Why on Earth would human evolution hang onto allergic reactions to bee stings – especially ones that could kill you? Perhaps because the same things that lead to anaphylaxis might also help you build up defenses against toxins.
Most allergic reactions are kickstarted by an antibody called Immunoglobulin E and involve immune cells called mast cells. Sometimes IgE can send the immune system into overdrive, causing a severe allergic reaction that results in everything from inflammation to hives to even cardiac arrest. Until now, scientists haven’t found a good explanation for why we hang onto this antibody that seems determined to end us. Now, two new studies in mice, published Thursday in the journal Immunity, have found that IgE could be an essential component of our body’s defenses against venomous nasties.
"Our study adds to the argument that allergy evolved to protect us from noxious factors in the environment – it protects us by making us sneeze, cough, vomit, and itch, by inducing a runny nose and tears," Ruslan Medzhitov of Yale University School of Medicine said in a statement. "All of these reactions are designed to expel something harmful from the body. They are unpleasant, but they protect by being unpleasant."
Scientists found that when mice are injected with the amount of honeybee venom that would be delivered by one or two stings, they subsequently develop higher resistance levels to it. The mice that got the initial sting were more protected against a second dose of venom – equivalent to about five bee stings -- that could be potentially fatal. Compared to control mice that received a dummy shot of salt solution for the first part of the experiment, the venom-dosed mice didn’t get as sick and were three times likelier to survive.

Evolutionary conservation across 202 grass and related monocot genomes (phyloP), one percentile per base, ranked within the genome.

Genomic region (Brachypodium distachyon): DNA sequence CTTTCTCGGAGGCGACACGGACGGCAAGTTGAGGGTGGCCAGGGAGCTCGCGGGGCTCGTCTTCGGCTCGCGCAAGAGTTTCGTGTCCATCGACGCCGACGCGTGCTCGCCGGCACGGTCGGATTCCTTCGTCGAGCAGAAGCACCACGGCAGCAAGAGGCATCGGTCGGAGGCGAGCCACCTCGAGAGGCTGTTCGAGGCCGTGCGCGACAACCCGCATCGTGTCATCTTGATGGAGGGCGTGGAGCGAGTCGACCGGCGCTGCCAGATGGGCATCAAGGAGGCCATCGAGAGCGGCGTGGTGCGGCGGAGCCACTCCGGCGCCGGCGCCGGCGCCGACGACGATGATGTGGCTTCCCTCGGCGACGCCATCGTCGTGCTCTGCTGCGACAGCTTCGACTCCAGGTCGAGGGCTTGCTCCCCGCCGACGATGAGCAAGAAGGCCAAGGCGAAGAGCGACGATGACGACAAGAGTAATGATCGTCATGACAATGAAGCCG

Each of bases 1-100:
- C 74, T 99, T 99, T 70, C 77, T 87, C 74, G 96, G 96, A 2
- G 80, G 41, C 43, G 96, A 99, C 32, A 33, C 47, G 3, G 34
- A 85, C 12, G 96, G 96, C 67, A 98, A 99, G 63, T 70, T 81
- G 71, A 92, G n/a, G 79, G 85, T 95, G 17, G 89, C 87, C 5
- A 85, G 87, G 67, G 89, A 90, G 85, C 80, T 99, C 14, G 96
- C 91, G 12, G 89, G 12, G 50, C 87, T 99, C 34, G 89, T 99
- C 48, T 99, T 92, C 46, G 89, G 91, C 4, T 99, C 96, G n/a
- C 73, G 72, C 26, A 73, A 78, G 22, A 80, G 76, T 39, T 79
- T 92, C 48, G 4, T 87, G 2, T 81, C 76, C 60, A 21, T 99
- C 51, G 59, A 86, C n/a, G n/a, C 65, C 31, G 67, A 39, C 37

The researchers confirmed that IgE is key to the process by running their experiments in mice bred to lack functional IgE or mast cells. All of the mutants did not get any benefit from the initial venom dose. IgE and mast cells hold the key to the protective effect. Severe allergic reactions are just an extreme example of what happens when this immune process goes wrong, the scientists say.
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The IgE-driven immune response probably “developed, at least in evolutionary terms, to protect the host against potentially toxic amounts of venom, such as would happen if the animal encountered a whole nest of bees, or in the event of a snakebite," Stanford pathologist Stephen Galli, a co-author of the study, said in a statement. "Anaphylaxis probably represents the extreme end of a spectrum of IgE-associated reactivity, which in some unfortunate individuals is either poorly regulated or excessively robust, so the reaction itself can become dangerous to them."
SOURCES: Marichal et al. “A Beneficial Role for Immunoglobulin E in Host Defense against Honeybee Venom”; Palm et al. “Bee Venom Phospholipase A2 Induces a Primary Type 2 Response that Is Dependent on the Receptor ST2 and Confers Protective Immunity.” Immunity published online 24 October 2013.